While marriage is not something to be entered into lightly in the real world, it seems the same can be said about in-game worlds.
After registering a spike in in-game break-ups in the North American version of its free-to-play Facebook and iOS MMORPG MapleStory, publisher Nexon America found that 75 percent of the 26,982 in-game marriages performed in 2010 were annulled at players’ requests.
While significantly easier than doing it in real life, the in-game marriage process doesn’t exactly come cheap; each in-game marriage in MapleWorld costs players $25, and requires an official process, beginning with an in-game engagement quest that both parties must accept.
Once engaged, players must purchase a cash shop wedding ticket–once the ticket and the engagement ring are presented to an NPC, players can set a date, send out invitations, and make a gift wish list. Once the couple is married, both players receive a wedding ring–a coveted in-game item that boosts a player’s statistics.
However, it appears that the lengthy and troublesome process of ending an in-game union did nothing to deter 75 percent of players who annulled their MapleStory marriages in 2010. In order for players to undergo an annulment in MapleStory, individuals must pay 500,000 mesos (the in-game currency), and give up their wedding ring. They must also wait at least 10 days after the annulment before marrying another player.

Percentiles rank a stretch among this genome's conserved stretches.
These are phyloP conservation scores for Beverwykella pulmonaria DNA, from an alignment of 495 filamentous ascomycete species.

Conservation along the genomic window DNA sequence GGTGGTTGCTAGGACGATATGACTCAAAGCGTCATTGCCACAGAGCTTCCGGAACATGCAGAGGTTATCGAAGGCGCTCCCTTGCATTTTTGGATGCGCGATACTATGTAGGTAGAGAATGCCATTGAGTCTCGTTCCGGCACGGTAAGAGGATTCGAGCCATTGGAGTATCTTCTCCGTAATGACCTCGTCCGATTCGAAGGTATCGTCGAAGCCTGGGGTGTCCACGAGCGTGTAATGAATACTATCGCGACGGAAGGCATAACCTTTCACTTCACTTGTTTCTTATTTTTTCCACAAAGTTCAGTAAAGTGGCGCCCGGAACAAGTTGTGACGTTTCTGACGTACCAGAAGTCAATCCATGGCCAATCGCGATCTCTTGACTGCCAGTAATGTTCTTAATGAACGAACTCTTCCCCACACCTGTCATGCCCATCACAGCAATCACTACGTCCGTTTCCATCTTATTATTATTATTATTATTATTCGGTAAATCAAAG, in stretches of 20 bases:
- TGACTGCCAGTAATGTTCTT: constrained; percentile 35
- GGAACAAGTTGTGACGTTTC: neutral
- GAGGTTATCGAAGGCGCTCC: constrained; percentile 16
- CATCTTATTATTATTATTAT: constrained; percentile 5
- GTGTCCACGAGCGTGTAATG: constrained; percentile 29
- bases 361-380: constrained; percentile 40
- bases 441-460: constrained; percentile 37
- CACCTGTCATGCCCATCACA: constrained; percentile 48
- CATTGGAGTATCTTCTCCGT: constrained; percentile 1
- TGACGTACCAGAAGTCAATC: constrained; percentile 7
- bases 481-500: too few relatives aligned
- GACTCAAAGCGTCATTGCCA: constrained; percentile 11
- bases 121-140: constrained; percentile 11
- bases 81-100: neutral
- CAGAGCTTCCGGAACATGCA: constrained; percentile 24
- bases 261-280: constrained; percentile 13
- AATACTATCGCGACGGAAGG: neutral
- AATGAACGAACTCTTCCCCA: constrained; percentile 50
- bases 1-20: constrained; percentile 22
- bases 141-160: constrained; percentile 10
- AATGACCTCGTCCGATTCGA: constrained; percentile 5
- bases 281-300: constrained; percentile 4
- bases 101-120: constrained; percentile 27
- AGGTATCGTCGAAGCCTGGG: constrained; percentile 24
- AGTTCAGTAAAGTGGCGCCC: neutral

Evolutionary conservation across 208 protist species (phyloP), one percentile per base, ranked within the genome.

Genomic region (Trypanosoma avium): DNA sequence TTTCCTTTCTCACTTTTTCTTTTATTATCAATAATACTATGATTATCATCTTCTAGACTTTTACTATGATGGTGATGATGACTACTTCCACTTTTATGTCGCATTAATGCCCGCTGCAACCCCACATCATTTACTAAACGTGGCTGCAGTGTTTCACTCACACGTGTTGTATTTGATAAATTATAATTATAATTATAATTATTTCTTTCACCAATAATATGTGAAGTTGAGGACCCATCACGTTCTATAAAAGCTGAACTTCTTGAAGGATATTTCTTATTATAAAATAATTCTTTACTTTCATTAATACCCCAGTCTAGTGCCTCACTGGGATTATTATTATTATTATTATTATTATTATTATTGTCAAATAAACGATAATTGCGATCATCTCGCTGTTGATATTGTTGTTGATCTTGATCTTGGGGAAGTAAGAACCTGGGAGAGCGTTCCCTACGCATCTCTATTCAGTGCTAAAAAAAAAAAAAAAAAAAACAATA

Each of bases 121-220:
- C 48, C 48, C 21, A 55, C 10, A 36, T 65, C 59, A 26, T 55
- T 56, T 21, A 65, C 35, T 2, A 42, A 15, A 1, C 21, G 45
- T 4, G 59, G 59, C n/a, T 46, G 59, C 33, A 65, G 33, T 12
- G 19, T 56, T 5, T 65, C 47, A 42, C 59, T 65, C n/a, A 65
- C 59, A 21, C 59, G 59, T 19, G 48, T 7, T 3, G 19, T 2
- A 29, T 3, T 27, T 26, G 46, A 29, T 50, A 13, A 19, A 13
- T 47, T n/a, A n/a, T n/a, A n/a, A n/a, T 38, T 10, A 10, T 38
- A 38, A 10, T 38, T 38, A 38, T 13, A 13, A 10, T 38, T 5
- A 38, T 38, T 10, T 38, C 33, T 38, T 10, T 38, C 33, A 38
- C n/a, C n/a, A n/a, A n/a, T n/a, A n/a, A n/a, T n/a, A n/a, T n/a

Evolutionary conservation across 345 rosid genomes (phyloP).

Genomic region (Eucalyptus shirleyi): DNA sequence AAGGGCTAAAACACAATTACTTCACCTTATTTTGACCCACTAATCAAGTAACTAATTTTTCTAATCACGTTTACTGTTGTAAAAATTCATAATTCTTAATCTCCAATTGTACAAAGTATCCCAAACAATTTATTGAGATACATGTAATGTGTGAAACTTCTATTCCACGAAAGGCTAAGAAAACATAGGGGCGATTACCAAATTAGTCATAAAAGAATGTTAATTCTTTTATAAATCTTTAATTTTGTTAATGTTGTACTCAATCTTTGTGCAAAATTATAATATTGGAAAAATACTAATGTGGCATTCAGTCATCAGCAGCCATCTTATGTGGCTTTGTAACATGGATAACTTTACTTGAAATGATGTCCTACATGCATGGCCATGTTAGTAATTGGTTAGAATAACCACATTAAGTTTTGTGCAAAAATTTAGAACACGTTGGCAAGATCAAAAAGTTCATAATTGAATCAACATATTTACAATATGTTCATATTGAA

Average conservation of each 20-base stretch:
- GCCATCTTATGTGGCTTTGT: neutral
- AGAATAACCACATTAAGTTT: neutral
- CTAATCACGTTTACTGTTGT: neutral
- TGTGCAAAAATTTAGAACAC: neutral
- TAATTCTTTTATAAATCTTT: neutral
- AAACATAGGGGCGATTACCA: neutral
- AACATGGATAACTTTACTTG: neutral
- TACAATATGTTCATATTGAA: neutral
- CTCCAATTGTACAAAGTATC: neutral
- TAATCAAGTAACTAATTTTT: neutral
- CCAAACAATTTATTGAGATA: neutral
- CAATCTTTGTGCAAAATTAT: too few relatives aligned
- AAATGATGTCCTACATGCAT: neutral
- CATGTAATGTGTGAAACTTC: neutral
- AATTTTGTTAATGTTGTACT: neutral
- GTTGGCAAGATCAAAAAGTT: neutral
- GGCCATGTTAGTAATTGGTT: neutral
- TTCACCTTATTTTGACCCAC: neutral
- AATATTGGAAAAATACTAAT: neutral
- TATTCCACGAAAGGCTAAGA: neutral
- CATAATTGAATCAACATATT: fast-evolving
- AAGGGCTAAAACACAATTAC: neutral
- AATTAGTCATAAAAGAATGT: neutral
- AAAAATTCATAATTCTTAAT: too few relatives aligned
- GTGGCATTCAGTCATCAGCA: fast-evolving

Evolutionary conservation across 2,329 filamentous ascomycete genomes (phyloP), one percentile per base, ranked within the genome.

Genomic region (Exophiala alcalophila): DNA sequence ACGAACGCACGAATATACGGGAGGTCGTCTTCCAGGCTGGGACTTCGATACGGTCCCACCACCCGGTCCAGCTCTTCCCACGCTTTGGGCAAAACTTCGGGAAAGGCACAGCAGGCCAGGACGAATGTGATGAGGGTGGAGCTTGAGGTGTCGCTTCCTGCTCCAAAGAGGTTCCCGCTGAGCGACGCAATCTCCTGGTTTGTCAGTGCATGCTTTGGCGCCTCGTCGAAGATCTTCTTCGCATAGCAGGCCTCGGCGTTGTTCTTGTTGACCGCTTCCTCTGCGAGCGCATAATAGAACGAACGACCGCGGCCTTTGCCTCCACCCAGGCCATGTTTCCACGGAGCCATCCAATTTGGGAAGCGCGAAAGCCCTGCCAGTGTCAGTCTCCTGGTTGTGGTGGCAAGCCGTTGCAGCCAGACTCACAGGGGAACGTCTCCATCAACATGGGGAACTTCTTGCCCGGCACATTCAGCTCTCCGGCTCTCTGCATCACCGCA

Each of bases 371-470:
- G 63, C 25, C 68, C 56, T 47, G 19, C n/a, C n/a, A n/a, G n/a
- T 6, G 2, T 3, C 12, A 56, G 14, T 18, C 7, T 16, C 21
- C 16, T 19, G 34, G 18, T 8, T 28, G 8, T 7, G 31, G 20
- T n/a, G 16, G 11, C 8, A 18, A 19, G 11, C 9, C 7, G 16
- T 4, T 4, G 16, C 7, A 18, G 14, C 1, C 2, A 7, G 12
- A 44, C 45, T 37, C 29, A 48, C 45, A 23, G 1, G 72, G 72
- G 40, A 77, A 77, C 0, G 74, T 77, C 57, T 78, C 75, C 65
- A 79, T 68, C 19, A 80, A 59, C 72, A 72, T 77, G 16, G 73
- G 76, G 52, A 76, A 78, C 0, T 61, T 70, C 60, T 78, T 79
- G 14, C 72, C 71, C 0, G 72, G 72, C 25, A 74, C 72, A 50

When Nexon America surveyed the MapleStory community to find out the reasons behind the high break-up rate, what the publisher found was a lot of unmitigated heartbreak.
“I was young, naive, and thought I had met ‘the one’,” said one player. “She asked me what I wanted in MapleStory for my birthday, and I told her that the only thing I could ever want was for her to marry me.”
“Then I got a call from my best friend, saying that someone was on my account, dropping all my items. It was her. Less than a week later, we decided that we needed to sever all ties between us, and we had our marriage annulled. I haven’t talked to her since.”
This led the publisher to revamp the marriage system in the game, leading to a significant drop in break-up rates–from 75 percent to 46 percent in the last year in North America. The publisher also hired Los Angeles-based family and marriage therapist Athena Carrillo Lee to deconstruct the psychology of player behaviour in relation to in-game relationships.
“Some players might forge online partnerships because they see it as advantageous, the way someone might marry for money,” Lee said. “Others, who are playing in order to socialise, might forge partnerships, because they wish to flirt, romance, and marry, as these are certainly social activities.”
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